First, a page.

I have always been somewhat ambivalent about Vaughan Williams’ Job and for many reasons. I wonder whether the subject is suitable for dance since Biblical subjects in themselves and by their very nature have a reverential and spiritual dimension quite at odds with dance which is predominantly a secular activity. Job was ‘a perfect man that escheweth evil, a righteous man’ and his involvement in dance is as ridiculous as William the Conqueror flying a B52. While there is evident skill in classical dance it is a difficult medium to convey a story unless there is an accompanying narrative. As this work is based on William Blake’s Illustrations from the book of Job one can readily accept the fictionalisation and disembowelling of the story and the disregarding of its morality. Blake was both a remarkable and strange man. And, I fear, that Vaughan Williams has been influenced to both parody and ridicule one of the oldest books in the world but, perhaps, it suited Vaughan Williams’ agnosticism.

I cannot imagine the Sons of God dancing minuets, sarabandes, galliards or pavanes. Bearing in mind that Jobs comforters were a morose bunch I cannot visualise them dancing and not to an alto saxophone.

Yet another worrying factor is that the music, lovely as it often is, is hopelessly out of character with the story. After 40 years, I have yet to be musically menaced by Satan, experience the grief of Job or the judgemental hypocrisy of his comforters in this score.

As an untitled piece it would fare better. Much of the music is beautiful but it often meanders into melodic nullity and, occasionally, it is mawkish.

I hesitate to say such things because I believe that Vaughan Williams is, without doubt, our finest British composer in the tonal tradition.

I would like to recommend this disc since, like many others, I applaud Classico’s excellent project in recording British works. But I believe that Sir Adrian Boult’s performance with the LPO is the definitive version and it has the advantage of ‘a glorious English sound’ and a polished refinement. That is not to discredit the Munich orchestra or their performance which is very good but not quite in the same league as Boult’s.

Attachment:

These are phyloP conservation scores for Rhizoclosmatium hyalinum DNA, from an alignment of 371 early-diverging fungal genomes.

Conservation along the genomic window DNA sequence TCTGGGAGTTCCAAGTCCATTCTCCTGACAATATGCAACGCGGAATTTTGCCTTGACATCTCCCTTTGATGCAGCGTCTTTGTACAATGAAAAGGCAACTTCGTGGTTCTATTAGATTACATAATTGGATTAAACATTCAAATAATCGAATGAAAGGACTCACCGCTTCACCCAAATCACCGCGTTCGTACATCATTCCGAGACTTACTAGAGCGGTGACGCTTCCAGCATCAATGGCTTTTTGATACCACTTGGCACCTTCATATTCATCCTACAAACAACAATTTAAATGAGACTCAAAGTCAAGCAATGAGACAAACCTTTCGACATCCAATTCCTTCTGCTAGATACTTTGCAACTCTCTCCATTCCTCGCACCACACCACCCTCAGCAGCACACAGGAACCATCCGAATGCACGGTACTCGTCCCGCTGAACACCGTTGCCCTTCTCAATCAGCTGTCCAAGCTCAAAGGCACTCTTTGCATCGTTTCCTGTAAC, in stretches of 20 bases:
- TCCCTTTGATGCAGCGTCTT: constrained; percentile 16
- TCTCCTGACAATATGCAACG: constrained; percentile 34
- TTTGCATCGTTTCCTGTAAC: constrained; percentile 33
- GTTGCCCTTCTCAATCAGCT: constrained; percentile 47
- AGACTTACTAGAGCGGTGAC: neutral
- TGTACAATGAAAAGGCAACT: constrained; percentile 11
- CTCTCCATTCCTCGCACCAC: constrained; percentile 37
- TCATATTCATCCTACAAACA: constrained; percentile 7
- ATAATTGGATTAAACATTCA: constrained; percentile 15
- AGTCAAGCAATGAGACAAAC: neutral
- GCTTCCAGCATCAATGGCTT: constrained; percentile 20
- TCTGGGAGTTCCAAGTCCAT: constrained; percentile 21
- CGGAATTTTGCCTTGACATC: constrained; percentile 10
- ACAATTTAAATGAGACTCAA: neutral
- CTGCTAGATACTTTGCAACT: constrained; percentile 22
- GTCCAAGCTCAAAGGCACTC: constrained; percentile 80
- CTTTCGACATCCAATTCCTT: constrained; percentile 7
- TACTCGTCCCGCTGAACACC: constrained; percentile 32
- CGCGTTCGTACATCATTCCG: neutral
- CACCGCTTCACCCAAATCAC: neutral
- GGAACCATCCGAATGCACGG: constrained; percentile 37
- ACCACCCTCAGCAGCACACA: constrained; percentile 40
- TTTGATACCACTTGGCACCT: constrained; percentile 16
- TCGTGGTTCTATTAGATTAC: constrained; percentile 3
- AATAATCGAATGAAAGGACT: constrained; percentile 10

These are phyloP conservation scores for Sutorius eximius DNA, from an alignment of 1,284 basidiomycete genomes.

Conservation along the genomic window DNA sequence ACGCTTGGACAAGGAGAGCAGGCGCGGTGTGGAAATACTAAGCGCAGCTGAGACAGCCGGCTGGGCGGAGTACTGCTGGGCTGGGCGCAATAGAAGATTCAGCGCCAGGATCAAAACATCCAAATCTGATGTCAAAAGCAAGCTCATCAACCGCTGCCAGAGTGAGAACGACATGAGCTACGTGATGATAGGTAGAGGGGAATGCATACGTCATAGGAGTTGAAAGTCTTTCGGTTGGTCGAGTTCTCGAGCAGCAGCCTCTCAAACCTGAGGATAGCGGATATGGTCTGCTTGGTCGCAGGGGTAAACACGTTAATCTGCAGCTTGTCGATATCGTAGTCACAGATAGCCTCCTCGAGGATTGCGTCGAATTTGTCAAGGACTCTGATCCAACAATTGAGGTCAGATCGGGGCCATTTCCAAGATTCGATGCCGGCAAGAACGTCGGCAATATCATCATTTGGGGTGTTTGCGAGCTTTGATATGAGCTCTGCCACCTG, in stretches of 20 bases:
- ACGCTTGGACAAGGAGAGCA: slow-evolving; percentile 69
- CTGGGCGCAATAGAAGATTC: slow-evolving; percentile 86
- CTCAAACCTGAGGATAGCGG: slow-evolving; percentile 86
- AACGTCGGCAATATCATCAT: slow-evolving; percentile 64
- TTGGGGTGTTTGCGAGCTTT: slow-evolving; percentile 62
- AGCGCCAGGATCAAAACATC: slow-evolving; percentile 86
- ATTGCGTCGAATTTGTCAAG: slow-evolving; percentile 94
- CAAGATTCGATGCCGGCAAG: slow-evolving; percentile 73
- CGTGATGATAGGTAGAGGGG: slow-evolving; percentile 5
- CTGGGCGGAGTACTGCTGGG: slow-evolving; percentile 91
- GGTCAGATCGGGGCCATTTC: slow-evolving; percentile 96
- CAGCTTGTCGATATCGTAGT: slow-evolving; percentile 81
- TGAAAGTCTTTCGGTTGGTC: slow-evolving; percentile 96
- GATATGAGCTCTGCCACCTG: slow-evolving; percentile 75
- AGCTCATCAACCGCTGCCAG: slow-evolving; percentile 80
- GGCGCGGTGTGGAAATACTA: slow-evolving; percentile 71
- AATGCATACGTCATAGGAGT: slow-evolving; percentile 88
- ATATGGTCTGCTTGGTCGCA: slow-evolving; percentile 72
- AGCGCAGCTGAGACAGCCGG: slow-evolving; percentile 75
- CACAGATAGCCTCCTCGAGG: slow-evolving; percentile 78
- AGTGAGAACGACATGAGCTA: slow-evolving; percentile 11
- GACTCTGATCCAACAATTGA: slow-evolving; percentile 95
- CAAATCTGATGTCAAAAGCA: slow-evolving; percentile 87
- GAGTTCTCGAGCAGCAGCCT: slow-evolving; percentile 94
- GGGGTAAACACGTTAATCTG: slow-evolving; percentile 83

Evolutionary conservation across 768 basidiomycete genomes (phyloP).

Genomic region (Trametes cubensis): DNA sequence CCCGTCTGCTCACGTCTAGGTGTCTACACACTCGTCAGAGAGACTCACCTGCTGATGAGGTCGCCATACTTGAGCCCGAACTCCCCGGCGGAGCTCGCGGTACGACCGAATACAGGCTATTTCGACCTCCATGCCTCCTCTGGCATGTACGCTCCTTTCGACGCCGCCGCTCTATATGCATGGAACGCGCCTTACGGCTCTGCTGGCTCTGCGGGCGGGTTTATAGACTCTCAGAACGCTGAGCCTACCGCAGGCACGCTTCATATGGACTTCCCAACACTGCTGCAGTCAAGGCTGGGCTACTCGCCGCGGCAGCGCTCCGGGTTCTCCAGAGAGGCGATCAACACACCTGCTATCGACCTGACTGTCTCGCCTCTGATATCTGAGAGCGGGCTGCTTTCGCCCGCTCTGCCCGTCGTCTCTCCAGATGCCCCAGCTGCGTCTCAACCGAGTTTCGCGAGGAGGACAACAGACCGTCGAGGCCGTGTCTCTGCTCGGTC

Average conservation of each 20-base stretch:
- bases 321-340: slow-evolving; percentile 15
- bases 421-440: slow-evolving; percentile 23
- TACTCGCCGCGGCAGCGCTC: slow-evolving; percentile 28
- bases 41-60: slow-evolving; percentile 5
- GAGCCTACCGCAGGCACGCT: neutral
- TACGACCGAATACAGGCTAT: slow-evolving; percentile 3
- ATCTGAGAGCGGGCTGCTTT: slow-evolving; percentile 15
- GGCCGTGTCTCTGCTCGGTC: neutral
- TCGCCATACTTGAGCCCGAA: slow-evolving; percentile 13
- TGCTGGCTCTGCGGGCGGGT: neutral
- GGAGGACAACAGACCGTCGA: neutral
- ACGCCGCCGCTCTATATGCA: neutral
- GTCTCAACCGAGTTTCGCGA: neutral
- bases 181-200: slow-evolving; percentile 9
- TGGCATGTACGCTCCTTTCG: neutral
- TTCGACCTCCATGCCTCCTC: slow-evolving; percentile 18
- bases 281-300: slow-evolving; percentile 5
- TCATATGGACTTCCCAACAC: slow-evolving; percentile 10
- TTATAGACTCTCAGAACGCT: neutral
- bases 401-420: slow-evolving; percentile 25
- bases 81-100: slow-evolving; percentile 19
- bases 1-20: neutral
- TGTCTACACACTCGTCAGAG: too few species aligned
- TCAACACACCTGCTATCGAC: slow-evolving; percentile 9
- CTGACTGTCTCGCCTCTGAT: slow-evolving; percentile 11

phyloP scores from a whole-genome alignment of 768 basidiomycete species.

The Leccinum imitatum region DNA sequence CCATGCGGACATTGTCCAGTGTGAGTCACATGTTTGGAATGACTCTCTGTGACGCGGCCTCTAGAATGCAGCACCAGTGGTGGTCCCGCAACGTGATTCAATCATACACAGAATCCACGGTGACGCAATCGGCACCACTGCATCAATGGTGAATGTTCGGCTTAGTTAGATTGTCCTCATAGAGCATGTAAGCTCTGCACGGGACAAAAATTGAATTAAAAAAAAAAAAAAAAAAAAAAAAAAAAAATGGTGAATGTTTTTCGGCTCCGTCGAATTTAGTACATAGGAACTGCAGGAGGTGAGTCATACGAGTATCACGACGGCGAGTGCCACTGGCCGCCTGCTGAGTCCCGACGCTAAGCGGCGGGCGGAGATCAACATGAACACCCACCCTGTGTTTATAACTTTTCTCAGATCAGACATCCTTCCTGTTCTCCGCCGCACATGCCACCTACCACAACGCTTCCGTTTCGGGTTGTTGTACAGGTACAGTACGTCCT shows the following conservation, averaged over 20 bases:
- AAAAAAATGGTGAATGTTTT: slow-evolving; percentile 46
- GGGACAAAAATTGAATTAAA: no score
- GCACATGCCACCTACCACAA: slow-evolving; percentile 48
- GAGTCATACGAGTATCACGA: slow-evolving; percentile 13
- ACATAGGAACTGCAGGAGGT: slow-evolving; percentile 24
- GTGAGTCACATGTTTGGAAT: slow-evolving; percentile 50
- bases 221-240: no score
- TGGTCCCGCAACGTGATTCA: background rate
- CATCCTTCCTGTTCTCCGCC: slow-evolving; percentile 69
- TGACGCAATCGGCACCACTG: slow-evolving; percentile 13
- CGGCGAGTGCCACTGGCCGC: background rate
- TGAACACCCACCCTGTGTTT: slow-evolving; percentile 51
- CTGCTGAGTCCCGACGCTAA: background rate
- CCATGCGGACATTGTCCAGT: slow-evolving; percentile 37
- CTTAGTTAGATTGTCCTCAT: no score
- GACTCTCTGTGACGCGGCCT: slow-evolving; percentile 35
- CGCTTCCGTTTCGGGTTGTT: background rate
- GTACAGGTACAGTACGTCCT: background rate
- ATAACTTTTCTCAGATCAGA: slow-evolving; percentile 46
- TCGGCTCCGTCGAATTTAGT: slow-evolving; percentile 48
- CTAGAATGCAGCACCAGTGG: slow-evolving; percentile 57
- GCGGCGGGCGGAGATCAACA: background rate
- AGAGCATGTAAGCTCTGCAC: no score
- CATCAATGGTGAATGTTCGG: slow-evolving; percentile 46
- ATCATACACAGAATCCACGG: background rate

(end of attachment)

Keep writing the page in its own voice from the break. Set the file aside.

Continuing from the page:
The old carol tune is On Christmas Night the Joy-Bells Ring a melody that also appears in the 1912 Fantasia on Christmas Carols.

By far the most interesting work is the Variations for Brass Band of 1956 orchestrated by Gordon Jacob which was premièred by Sir Adrian Boult in January 1960. A theme in C major is followed by eleven variations including an alla polacca, a fugato, a profound adagio in A flat and a chorale.

The joy of this piece is the welcome reminder that Gordon Jacob was an unsurpassed orchestrator as well as a very gifted composer in his own right.

Although I have reservations about Job, let it not deter you from investigating this disc. Douglas Bostock brings out interesting detail to great effect ... but, as for me, I will remain with Sir Adrian Boult’s superb performance of a curious piece.


David Wright



Addendum submitted by Raymond Clarke

The following letter by Vaughan Williams was written in 1952 and is reproduced in full in The Works of Ralph Vaughan Williams, by Michael Kennedy (Oxford University Press, second edition, 1980, pages 315-316):

"I am amazed to hear that some...have taken exception to the beautiful words of Holst's Tomorrow shall be my Dancing Day, apparently on the grounds...that dancing and religion are something apart...

I had hoped that the killjoy and lugubrious view of religion which once obtained was now happily dead, but I fear there are still some people who have a degraded view of the dance and connect it only with high kicking and jazz, but the dance in its highest manifestations shares with music, poetry and painting, one of the greatest means of expression of the very highest of human aspirations. The dance has always been connected with religious fervour - that is, orderly and rhythmical movement surcharged with emotion.

What are the great Church ceremonies but a sublimation of the dance? What about the 150th Psalm, 'Praise Him with the timbrel and dances'? Surely Bunyan's Pilgrim's Progress is full of the highest religious fervour and he makes Mr. Ready-to-Halt celebrate his deliverance by dancing. One of the most beautiful books of the Apocrypha, the Gospel of Nicodemus, contains in The Hymn of Jesus an apotheosis of the dance, 'Divine Grace is dancing, dance ye therefore'...

Yours sincerely,

R. Vaughan Williams


Rob Barnett

David Wright